A Guide to the Many Faces of Utah's Green River
Coursing from its headwaters in Wyoming’s Wind River Range, the mighty Green River descends into Utah, flows east to Colorado, and then returns back through Utah as it carves a path through a dramatic and varied landscape of mountains, canyons and desert for 730 miles. As Utah’s main waterway, the Green drops roughly 3,000 feet as it flows from its highest point at Flaming Gorge Reservoir to its lowest in the Uinta Basin. By the time the river reaches its terminus at the confluence with the Colorado River, it has covered more than 450 miles through Utah.
Whether you have a few hours or a few weeks, experience the diversity of this majestic river yourself by getting on the water. Uninterrupted stretches of calm flatwater at some parts and miles of heart-pumping rapids in others make the Green River perfect for exploring on a leisurely float or a whitewater adventure alike.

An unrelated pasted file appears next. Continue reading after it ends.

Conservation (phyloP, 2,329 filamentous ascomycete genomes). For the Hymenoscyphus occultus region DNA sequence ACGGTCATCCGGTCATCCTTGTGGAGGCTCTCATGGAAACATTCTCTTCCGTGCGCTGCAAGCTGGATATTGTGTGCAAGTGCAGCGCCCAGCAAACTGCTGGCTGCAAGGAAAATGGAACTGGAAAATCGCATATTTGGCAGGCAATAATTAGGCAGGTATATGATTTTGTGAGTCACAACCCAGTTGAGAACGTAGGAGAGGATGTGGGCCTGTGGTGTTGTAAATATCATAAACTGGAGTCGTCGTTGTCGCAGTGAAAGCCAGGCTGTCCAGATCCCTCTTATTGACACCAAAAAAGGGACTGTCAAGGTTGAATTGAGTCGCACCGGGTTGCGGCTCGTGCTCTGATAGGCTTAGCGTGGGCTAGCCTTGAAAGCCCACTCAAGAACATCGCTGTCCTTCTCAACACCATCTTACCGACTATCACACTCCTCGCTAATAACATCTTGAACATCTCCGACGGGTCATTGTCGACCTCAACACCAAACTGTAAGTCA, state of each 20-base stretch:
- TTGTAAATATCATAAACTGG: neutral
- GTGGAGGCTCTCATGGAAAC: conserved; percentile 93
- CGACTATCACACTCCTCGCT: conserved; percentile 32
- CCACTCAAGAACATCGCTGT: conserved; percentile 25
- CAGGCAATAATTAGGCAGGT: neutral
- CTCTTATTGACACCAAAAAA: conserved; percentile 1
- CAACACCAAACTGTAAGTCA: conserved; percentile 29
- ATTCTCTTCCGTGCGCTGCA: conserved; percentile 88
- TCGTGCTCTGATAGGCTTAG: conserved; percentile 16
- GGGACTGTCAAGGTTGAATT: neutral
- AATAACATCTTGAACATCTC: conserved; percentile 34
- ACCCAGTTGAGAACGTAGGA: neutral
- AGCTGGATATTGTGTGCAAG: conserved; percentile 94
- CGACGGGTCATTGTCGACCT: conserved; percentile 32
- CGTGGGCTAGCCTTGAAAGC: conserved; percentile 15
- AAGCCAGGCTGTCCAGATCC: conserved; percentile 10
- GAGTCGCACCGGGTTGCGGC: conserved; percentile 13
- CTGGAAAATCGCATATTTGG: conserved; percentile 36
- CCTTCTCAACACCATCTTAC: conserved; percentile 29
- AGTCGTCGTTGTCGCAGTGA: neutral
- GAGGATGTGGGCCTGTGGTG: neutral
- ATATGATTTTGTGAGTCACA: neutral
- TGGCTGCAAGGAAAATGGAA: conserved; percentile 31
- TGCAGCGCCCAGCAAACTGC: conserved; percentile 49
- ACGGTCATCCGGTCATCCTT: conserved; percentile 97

Exploring the Green River’s Exhilarating Whitewater
The Green River’s multiple sections of high-quality whitewater strike the perfect balance between excitement, exploration and scenery. Rapids ranging from class I up to class IV during high water make these stretches ideal for whitewater rafting or kayaking on single- or multi-day outings. Commercially guided trips are generally the most convenient way to experience these sections.
Split Mountain Gorge
A great trip for first-time rafters and families, this nine-mile section flows through Split Mountain Gorge in the heart of Dinosaur National Monument, about three hours east of Salt Lake City. With a generous mix of mellow flatwater and fun rapids ranging up to class III, this stretch takes rafters on a journey through unique geologic formations, ancient petroglyphs and the former home of dinosaurs.